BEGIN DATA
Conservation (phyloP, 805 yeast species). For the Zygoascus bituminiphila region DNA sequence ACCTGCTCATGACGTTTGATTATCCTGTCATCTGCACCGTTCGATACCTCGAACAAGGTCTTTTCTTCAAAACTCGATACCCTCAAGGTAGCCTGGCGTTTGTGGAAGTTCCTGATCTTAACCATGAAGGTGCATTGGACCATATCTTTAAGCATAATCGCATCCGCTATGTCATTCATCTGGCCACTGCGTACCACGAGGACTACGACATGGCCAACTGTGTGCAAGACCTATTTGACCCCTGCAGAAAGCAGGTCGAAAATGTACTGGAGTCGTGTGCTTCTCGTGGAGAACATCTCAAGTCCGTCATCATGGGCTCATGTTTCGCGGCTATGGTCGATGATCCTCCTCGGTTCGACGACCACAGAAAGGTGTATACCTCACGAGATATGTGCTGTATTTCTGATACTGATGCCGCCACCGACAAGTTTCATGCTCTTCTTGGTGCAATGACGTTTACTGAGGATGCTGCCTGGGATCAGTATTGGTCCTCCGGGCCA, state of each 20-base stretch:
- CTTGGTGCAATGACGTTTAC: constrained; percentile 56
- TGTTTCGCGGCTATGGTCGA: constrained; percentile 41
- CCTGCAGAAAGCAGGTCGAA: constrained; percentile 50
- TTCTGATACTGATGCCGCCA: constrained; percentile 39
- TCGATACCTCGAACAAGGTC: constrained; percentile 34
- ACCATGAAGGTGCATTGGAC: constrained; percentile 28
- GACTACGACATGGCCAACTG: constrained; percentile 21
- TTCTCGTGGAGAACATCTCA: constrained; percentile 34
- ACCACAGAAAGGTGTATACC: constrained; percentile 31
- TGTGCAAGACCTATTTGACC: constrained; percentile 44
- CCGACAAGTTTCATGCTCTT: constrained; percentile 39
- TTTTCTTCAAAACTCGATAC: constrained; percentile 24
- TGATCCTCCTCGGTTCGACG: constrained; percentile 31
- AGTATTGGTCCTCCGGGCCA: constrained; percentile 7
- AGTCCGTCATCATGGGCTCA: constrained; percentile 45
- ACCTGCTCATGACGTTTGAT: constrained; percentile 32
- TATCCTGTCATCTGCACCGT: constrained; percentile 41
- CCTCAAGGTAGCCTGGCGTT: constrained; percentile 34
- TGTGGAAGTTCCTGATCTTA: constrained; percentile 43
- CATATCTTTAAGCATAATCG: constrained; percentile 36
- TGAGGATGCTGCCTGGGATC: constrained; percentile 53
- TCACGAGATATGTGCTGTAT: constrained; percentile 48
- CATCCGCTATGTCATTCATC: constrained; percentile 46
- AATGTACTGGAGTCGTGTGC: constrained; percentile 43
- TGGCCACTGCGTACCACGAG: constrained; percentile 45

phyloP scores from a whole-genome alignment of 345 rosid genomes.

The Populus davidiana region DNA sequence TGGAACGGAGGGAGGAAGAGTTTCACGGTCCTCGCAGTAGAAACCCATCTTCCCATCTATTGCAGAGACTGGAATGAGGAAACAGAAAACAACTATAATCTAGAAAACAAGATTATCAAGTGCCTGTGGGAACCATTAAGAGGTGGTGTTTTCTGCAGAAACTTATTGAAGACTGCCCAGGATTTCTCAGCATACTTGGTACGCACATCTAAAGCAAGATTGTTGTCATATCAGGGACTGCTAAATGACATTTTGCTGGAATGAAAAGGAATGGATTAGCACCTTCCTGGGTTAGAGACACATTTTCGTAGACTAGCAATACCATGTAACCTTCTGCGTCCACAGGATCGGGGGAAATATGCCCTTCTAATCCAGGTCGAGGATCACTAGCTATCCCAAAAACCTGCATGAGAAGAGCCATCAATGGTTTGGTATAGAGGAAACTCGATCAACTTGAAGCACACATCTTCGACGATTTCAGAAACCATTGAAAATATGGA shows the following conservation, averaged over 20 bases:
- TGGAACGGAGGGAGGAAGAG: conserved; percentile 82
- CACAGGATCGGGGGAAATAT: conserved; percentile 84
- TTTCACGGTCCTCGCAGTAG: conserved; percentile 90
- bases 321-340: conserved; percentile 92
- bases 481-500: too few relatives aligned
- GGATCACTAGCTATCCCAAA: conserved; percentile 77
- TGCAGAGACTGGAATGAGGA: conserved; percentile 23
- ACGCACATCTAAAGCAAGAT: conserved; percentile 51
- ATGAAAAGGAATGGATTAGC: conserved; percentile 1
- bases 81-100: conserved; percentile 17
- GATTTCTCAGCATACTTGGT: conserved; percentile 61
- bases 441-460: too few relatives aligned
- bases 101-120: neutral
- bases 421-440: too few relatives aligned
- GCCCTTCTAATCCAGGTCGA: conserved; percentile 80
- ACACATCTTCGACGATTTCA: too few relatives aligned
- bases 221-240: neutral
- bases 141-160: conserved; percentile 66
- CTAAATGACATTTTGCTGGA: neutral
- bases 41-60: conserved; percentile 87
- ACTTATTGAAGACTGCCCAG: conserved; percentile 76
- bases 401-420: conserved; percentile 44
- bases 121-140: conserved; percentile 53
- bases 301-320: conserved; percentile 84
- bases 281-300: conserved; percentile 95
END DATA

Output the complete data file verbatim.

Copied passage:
Conservation (phyloP, 805 yeast species). For the Zygoascus bituminiphila region DNA sequence ACCTGCTCATGACGTTTGATTATCCTGTCATCTGCACCGTTCGATACCTCGAACAAGGTCTTTTCTTCAAAACTCGATACCCTCAAGGTAGCCTGGCGTTTGTGGAAGTTCCTGATCTTAACCATGAAGGTGCATTGGACCATATCTTTAAGCATAATCGCATCCGCTATGTCATTCATCTGGCCACTGCGTACCACGAGGACTACGACATGGCCAACTGTGTGCAAGACCTATTTGACCCCTGCAGAAAGCAGGTCGAAAATGTACTGGAGTCGTGTGCTTCTCGTGGAGAACATCTCAAGTCCGTCATCATGGGCTCATGTTTCGCGGCTATGGTCGATGATCCTCCTCGGTTCGACGACCACAGAAAGGTGTATACCTCACGAGATATGTGCTGTATTTCTGATACTGATGCCGCCACCGACAAGTTTCATGCTCTTCTTGGTGCAATGACGTTTACTGAGGATGCTGCCTGGGATCAGTATTGGTCCTCCGGGCCA, state of each 20-base stretch:
- CTTGGTGCAATGACGTTTAC: constrained; percentile 56
- TGTTTCGCGGCTATGGTCGA: constrained; percentile 41
- CCTGCAGAAAGCAGGTCGAA: constrained; percentile 50
- TTCTGATACTGATGCCGCCA: constrained; percentile 39
- TCGATACCTCGAACAAGGTC: constrained; percentile 34
- ACCATGAAGGTGCATTGGAC: constrained; percentile 28
- GACTACGACATGGCCAACTG: constrained; percentile 21
- TTCTCGTGGAGAACATCTCA: constrained; percentile 34
- ACCACAGAAAGGTGTATACC: constrained; percentile 31
- TGTGCAAGACCTATTTGACC: constrained; percentile 44
- CCGACAAGTTTCATGCTCTT: constrained; percentile 39
- TTTTCTTCAAAACTCGATAC: constrained; percentile 24
- TGATCCTCCTCGGTTCGACG: constrained; percentile 31
- AGTATTGGTCCTCCGGGCCA: constrained; percentile 7
- AGTCCGTCATCATGGGCTCA: constrained; percentile 45
- ACCTGCTCATGACGTTTGAT: constrained; percentile 32
- TATCCTGTCATCTGCACCGT: constrained; percentile 41
- CCTCAAGGTAGCCTGGCGTT: constrained; percentile 34
- TGTGGAAGTTCCTGATCTTA: constrained; percentile 43
- CATATCTTTAAGCATAATCG: constrained; percentile 36
- TGAGGATGCTGCCTGGGATC: constrained; percentile 53
- TCACGAGATATGTGCTGTAT: constrained; percentile 48
- CATCCGCTATGTCATTCATC: constrained; percentile 46
- AATGTACTGGAGTCGTGTGC: constrained; percentile 43
- TGGCCACTGCGTACCACGAG: constrained; percentile 45

phyloP scores from a whole-genome alignment of 345 rosid genomes.

The Populus davidiana region DNA sequence TGGAACGGAGGGAGGAAGAGTTTCACGGTCCTCGCAGTAGAAACCCATCTTCCCATCTATTGCAGAGACTGGAATGAGGAAACAGAAAACAACTATAATCTAGAAAACAAGATTATCAAGTGCCTGTGGGAACCATTAAGAGGTGGTGTTTTCTGCAGAAACTTATTGAAGACTGCCCAGGATTTCTCAGCATACTTGGTACGCACATCTAAAGCAAGATTGTTGTCATATCAGGGACTGCTAAATGACATTTTGCTGGAATGAAAAGGAATGGATTAGCACCTTCCTGGGTTAGAGACACATTTTCGTAGACTAGCAATACCATGTAACCTTCTGCGTCCACAGGATCGGGGGAAATATGCCCTTCTAATCCAGGTCGAGGATCACTAGCTATCCCAAAAACCTGCATGAGAAGAGCCATCAATGGTTTGGTATAGAGGAAACTCGATCAACTTGAAGCACACATCTTCGACGATTTCAGAAACCATTGAAAATATGGA shows the following conservation, averaged over 20 bases:
- TGGAACGGAGGGAGGAAGAG: conserved; percentile 82
- CACAGGATCGGGGGAAATAT: conserved; percentile 84
- TTTCACGGTCCTCGCAGTAG: conserved; percentile 90
- bases 321-340: conserved; percentile 92
- bases 481-500: too few relatives aligned
- GGATCACTAGCTATCCCAAA: conserved; percentile 77
- TGCAGAGACTGGAATGAGGA: conserved; percentile 23
- ACGCACATCTAAAGCAAGAT: conserved; percentile 51
- ATGAAAAGGAATGGATTAGC: conserved; percentile 1
- bases 81-100: conserved; percentile 17
- GATTTCTCAGCATACTTGGT: conserved; percentile 61
- bases 441-460: too few relatives aligned
- bases 101-120: neutral
- bases 421-440: too few relatives aligned
- GCCCTTCTAATCCAGGTCGA: conserved; percentile 80
- ACACATCTTCGACGATTTCA: too few relatives aligned
- bases 221-240: neutral
- bases 141-160: conserved; percentile 66
- CTAAATGACATTTTGCTGGA: neutral
- bases 41-60: conserved; percentile 87
- ACTTATTGAAGACTGCCCAG: conserved; percentile 76
- bases 401-420: conserved; percentile 44
- bases 121-140: conserved; percentile 53
- bases 301-320: conserved; percentile 84
- bases 281-300: conserved; percentile 95